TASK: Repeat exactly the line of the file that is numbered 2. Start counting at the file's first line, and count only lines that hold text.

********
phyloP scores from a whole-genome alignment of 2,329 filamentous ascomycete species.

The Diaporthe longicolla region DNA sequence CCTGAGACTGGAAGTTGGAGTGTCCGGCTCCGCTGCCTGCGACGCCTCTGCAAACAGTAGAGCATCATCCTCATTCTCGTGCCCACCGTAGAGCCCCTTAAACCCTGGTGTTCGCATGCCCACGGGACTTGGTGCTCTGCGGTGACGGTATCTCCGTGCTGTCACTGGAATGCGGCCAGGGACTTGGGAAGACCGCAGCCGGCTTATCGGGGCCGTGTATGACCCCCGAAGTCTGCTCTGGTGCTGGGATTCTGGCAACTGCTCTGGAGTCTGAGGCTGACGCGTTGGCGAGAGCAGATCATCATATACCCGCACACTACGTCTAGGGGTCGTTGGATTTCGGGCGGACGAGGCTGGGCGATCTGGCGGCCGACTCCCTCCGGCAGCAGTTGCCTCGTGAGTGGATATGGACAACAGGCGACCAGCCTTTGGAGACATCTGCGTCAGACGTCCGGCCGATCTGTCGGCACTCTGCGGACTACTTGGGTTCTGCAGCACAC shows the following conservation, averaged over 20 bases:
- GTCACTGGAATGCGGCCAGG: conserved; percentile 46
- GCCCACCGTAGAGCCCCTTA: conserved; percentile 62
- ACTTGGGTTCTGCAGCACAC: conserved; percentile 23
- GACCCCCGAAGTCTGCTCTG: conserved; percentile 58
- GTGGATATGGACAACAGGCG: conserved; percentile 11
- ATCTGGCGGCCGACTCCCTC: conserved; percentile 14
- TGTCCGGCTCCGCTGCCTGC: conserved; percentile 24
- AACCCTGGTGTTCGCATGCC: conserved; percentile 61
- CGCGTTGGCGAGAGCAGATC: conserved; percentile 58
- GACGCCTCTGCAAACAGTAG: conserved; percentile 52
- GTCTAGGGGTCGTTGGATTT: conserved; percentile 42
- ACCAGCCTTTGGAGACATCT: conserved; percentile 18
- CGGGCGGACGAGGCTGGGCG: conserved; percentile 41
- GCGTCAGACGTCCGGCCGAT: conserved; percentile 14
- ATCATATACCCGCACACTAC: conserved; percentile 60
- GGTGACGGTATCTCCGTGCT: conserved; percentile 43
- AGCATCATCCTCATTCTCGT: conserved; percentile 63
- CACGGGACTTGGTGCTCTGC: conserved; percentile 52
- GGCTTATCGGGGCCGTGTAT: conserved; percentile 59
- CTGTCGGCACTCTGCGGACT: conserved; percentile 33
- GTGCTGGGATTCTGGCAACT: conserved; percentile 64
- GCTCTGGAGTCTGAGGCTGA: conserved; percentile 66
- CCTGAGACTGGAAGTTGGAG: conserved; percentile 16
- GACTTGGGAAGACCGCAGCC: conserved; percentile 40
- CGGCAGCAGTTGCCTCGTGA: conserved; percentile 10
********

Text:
The Diaporthe longicolla region DNA sequence CCTGAGACTGGAAGTTGGAGTGTCCGGCTCCGCTGCCTGCGACGCCTCTGCAAACAGTAGAGCATCATCCTCATTCTCGTGCCCACCGTAGAGCCCCTTAAACCCTGGTGTTCGCATGCCCACGGGACTTGGTGCTCTGCGGTGACGGTATCTCCGTGCTGTCACTGGAATGCGGCCAGGGACTTGGGAAGACCGCAGCCGGCTTATCGGGGCCGTGTATGACCCCCGAAGTCTGCTCTGGTGCTGGGATTCTGGCAACTGCTCTGGAGTCTGAGGCTGACGCGTTGGCGAGAGCAGATCATCATATACCCGCACACTACGTCTAGGGGTCGTTGGATTTCGGGCGGACGAGGCTGGGCGATCTGGCGGCCGACTCCCTCCGGCAGCAGTTGCCTCGTGAGTGGATATGGACAACAGGCGACCAGCCTTTGGAGACATCTGCGTCAGACGTCCGGCCGATCTGTCGGCACTCTGCGGACTACTTGGGTTCTGCAGCACAC shows the following conservation, averaged over 20 bases: